Turkey's Nobel laureate author Orhan Pamuk has told a Russian news agency that he has no hard feelings about his country and that he would always like to live in Turkey.

In a visit to Moscow to promote his recent book, “Masumiyet Müzesi” (Museum of Innocence), Pamuk spoke to Interfaks, saying: “I love my country a lot and I only want to live there. Of course I understand some of the risks involved in my situation. This is a serious threat. But I do all that I do out of love for my country and my native language.”
Pamuk, who drew ire from some circles in Turkey when he made comments outside the official state line about Armenian allegations regarding their forced deportation from Ottoman lands in 1915, had been threatened by one of the suspects in the case of slain Armenian journalist Hrant Dink.
He also said Turkey could never give up its traditionalism. “Today, Turkey is a country between technology and tradition. Just like in the West, people learn to use and consume products made possible by technological development. But we will never leave our traditions. Do I think this is a problem? No, I don't think so. For in this there is a certain Turkish uniqueness.”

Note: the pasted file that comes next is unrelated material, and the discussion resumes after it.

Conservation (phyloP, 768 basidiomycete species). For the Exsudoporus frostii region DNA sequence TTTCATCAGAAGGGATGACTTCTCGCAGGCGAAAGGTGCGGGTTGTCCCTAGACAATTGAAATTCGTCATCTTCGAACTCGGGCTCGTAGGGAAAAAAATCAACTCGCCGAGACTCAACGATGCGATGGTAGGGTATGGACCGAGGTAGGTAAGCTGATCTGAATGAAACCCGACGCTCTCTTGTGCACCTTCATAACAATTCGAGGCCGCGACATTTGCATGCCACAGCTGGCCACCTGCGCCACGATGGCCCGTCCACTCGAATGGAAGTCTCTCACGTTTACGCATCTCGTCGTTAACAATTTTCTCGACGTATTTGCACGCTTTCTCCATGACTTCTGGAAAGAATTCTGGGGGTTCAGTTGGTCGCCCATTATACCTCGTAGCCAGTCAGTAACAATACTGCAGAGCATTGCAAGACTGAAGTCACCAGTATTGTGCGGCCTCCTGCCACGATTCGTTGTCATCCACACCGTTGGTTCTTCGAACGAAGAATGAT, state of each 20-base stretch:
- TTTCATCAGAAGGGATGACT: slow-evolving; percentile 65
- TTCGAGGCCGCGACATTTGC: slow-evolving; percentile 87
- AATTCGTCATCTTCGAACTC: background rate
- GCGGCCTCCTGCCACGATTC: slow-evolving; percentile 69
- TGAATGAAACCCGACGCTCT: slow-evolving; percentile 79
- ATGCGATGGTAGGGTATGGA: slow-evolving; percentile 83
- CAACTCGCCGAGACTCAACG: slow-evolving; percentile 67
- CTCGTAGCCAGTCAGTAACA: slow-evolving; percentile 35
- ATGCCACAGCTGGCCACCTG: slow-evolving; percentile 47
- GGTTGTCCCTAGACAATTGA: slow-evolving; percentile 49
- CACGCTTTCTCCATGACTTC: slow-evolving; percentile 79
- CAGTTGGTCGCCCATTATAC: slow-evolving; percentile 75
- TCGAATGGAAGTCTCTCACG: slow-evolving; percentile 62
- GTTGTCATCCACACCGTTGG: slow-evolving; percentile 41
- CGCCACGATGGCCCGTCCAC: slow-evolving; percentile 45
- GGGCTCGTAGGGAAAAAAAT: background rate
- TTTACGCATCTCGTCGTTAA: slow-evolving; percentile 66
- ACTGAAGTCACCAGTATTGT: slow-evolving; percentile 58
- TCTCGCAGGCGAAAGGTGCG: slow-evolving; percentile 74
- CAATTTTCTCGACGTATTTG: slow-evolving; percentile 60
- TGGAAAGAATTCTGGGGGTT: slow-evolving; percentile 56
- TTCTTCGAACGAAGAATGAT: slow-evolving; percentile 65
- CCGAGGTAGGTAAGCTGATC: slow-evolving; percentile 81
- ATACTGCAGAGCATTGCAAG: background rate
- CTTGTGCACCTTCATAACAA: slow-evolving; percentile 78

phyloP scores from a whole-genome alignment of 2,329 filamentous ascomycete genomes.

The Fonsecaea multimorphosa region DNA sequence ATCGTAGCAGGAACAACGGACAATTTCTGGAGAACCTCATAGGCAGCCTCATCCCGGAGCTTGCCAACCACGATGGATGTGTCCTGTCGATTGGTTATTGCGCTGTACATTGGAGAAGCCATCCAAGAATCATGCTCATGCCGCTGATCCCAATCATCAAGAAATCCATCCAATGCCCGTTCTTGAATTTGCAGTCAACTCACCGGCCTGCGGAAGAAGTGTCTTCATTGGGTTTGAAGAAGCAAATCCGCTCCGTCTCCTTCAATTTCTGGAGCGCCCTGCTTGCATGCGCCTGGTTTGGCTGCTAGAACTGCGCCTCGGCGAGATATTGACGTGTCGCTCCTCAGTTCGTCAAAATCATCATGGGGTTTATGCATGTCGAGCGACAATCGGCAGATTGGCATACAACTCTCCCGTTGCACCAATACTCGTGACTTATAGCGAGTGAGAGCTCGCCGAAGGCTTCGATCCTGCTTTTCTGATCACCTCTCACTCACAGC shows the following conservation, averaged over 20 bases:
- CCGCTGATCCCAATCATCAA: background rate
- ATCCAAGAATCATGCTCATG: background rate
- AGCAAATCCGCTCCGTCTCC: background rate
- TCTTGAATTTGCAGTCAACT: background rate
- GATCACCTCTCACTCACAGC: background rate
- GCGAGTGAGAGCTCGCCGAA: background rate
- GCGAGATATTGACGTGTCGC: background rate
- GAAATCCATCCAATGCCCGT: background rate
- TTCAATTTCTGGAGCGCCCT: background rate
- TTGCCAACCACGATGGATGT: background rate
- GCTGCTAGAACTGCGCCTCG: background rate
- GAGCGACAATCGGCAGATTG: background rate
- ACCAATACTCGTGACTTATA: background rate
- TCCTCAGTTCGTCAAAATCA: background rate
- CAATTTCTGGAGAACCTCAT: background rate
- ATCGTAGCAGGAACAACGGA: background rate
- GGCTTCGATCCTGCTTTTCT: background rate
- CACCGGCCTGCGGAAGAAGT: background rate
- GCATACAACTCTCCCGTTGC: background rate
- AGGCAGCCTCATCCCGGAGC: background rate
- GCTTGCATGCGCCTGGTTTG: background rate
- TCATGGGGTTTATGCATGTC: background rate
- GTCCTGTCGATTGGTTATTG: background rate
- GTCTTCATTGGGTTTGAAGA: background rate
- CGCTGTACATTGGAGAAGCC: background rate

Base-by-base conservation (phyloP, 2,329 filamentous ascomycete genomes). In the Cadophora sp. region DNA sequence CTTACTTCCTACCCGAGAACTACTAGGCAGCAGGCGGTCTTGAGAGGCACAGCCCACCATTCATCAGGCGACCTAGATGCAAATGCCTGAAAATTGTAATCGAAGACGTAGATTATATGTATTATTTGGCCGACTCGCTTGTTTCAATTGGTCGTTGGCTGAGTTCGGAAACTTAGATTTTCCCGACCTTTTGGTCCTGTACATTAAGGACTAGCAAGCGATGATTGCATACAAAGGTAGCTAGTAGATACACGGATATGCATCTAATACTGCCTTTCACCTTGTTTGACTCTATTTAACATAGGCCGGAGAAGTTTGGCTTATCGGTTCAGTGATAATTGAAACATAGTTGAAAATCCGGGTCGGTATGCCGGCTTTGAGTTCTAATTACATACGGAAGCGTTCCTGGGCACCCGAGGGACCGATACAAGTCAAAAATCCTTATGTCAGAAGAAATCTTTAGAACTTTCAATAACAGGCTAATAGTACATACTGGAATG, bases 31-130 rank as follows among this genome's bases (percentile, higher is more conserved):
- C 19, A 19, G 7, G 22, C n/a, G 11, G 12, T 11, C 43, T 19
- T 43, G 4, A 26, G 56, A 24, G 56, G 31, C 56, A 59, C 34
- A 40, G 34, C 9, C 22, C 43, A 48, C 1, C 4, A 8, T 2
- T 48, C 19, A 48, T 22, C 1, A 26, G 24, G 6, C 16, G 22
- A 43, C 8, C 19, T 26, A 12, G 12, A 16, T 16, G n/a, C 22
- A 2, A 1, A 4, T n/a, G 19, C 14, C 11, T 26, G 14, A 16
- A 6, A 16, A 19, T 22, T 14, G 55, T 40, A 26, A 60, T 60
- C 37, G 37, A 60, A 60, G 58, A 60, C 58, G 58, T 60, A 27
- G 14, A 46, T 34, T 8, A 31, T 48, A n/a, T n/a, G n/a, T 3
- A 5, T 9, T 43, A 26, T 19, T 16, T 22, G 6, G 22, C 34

He also appeared on the Rus 100 TV station during a visit to St. Petersburg, where he pointed out difficulties in freedom of expression in Russia. He said: “Although the process regarding freedom of expression in Turkey is slow, our problems are being gradually solved, just as in the case of accusations made against me earlier. … Meanwhile, there are problems in Russia as well regarding freedom of expression. If not, journalists wouldn't be getting shot I think journalists and writers who receive threats should be protected by the state.”